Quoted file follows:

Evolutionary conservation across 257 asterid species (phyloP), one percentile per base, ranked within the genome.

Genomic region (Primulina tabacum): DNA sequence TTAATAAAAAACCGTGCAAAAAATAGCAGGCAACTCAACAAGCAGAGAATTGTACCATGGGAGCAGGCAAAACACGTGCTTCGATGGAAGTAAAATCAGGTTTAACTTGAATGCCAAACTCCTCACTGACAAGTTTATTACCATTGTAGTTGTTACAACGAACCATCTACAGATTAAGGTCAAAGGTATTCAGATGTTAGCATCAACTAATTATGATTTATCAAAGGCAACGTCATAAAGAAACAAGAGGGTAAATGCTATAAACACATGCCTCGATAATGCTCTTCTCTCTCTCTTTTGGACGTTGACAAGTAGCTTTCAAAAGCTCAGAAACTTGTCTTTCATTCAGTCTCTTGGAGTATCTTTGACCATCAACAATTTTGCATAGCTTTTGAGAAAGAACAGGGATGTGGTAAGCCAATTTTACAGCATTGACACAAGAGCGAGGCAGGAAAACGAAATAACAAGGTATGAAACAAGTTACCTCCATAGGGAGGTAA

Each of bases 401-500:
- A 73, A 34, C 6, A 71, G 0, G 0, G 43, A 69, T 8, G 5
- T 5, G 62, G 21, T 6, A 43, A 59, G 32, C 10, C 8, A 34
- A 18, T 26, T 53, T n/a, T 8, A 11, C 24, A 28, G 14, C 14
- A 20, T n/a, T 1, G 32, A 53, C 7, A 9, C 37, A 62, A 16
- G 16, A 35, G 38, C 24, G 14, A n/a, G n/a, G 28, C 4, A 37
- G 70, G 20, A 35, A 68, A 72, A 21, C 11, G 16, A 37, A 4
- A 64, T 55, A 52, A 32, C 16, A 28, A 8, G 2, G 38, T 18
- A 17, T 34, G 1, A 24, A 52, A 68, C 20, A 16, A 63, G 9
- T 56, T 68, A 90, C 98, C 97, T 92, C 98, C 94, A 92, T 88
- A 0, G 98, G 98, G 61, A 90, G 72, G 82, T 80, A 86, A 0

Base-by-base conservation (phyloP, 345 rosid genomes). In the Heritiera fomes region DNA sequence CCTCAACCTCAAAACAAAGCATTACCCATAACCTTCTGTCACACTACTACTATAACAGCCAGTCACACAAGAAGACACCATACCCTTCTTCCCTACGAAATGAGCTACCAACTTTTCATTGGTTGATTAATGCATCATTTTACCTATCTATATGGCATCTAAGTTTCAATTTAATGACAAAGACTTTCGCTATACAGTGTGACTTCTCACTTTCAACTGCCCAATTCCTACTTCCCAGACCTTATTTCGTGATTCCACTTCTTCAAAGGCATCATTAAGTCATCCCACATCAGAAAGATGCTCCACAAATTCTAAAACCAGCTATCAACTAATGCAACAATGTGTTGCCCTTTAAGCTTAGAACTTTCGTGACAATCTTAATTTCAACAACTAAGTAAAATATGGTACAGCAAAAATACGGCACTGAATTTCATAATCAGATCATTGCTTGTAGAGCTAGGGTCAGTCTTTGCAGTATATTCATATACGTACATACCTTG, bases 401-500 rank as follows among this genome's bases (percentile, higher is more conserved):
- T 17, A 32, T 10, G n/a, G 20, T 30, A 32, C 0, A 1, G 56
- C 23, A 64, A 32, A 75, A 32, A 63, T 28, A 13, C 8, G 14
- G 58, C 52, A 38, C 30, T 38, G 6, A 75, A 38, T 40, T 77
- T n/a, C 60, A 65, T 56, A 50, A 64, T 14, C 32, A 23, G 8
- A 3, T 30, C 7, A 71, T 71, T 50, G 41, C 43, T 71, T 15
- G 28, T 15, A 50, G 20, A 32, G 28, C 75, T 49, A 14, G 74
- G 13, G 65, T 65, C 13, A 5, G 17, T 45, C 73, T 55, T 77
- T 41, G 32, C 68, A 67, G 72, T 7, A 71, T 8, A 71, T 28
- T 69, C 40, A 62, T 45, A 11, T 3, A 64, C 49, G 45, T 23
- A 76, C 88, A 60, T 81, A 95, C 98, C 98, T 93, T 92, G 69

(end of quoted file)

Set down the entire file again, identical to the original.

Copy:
Evolutionary conservation across 257 asterid species (phyloP), one percentile per base, ranked within the genome.

Genomic region (Primulina tabacum): DNA sequence TTAATAAAAAACCGTGCAAAAAATAGCAGGCAACTCAACAAGCAGAGAATTGTACCATGGGAGCAGGCAAAACACGTGCTTCGATGGAAGTAAAATCAGGTTTAACTTGAATGCCAAACTCCTCACTGACAAGTTTATTACCATTGTAGTTGTTACAACGAACCATCTACAGATTAAGGTCAAAGGTATTCAGATGTTAGCATCAACTAATTATGATTTATCAAAGGCAACGTCATAAAGAAACAAGAGGGTAAATGCTATAAACACATGCCTCGATAATGCTCTTCTCTCTCTCTTTTGGACGTTGACAAGTAGCTTTCAAAAGCTCAGAAACTTGTCTTTCATTCAGTCTCTTGGAGTATCTTTGACCATCAACAATTTTGCATAGCTTTTGAGAAAGAACAGGGATGTGGTAAGCCAATTTTACAGCATTGACACAAGAGCGAGGCAGGAAAACGAAATAACAAGGTATGAAACAAGTTACCTCCATAGGGAGGTAA

Each of bases 401-500:
- A 73, A 34, C 6, A 71, G 0, G 0, G 43, A 69, T 8, G 5
- T 5, G 62, G 21, T 6, A 43, A 59, G 32, C 10, C 8, A 34
- A 18, T 26, T 53, T n/a, T 8, A 11, C 24, A 28, G 14, C 14
- A 20, T n/a, T 1, G 32, A 53, C 7, A 9, C 37, A 62, A 16
- G 16, A 35, G 38, C 24, G 14, A n/a, G n/a, G 28, C 4, A 37
- G 70, G 20, A 35, A 68, A 72, A 21, C 11, G 16, A 37, A 4
- A 64, T 55, A 52, A 32, C 16, A 28, A 8, G 2, G 38, T 18
- A 17, T 34, G 1, A 24, A 52, A 68, C 20, A 16, A 63, G 9
- T 56, T 68, A 90, C 98, C 97, T 92, C 98, C 94, A 92, T 88
- A 0, G 98, G 98, G 61, A 90, G 72, G 82, T 80, A 86, A 0

Base-by-base conservation (phyloP, 345 rosid genomes). In the Heritiera fomes region DNA sequence CCTCAACCTCAAAACAAAGCATTACCCATAACCTTCTGTCACACTACTACTATAACAGCCAGTCACACAAGAAGACACCATACCCTTCTTCCCTACGAAATGAGCTACCAACTTTTCATTGGTTGATTAATGCATCATTTTACCTATCTATATGGCATCTAAGTTTCAATTTAATGACAAAGACTTTCGCTATACAGTGTGACTTCTCACTTTCAACTGCCCAATTCCTACTTCCCAGACCTTATTTCGTGATTCCACTTCTTCAAAGGCATCATTAAGTCATCCCACATCAGAAAGATGCTCCACAAATTCTAAAACCAGCTATCAACTAATGCAACAATGTGTTGCCCTTTAAGCTTAGAACTTTCGTGACAATCTTAATTTCAACAACTAAGTAAAATATGGTACAGCAAAAATACGGCACTGAATTTCATAATCAGATCATTGCTTGTAGAGCTAGGGTCAGTCTTTGCAGTATATTCATATACGTACATACCTTG, bases 401-500 rank as follows among this genome's bases (percentile, higher is more conserved):
- T 17, A 32, T 10, G n/a, G 20, T 30, A 32, C 0, A 1, G 56
- C 23, A 64, A 32, A 75, A 32, A 63, T 28, A 13, C 8, G 14
- G 58, C 52, A 38, C 30, T 38, G 6, A 75, A 38, T 40, T 77
- T n/a, C 60, A 65, T 56, A 50, A 64, T 14, C 32, A 23, G 8
- A 3, T 30, C 7, A 71, T 71, T 50, G 41, C 43, T 71, T 15
- G 28, T 15, A 50, G 20, A 32, G 28, C 75, T 49, A 14, G 74
- G 13, G 65, T 65, C 13, A 5, G 17, T 45, C 73, T 55, T 77
- T 41, G 32, C 68, A 67, G 72, T 7, A 71, T 8, A 71, T 28
- T 69, C 40, A 62, T 45, A 11, T 3, A 64, C 49, G 45, T 23
- A 76, C 88, A 60, T 81, A 95, C 98, C 98, T 93, T 92, G 69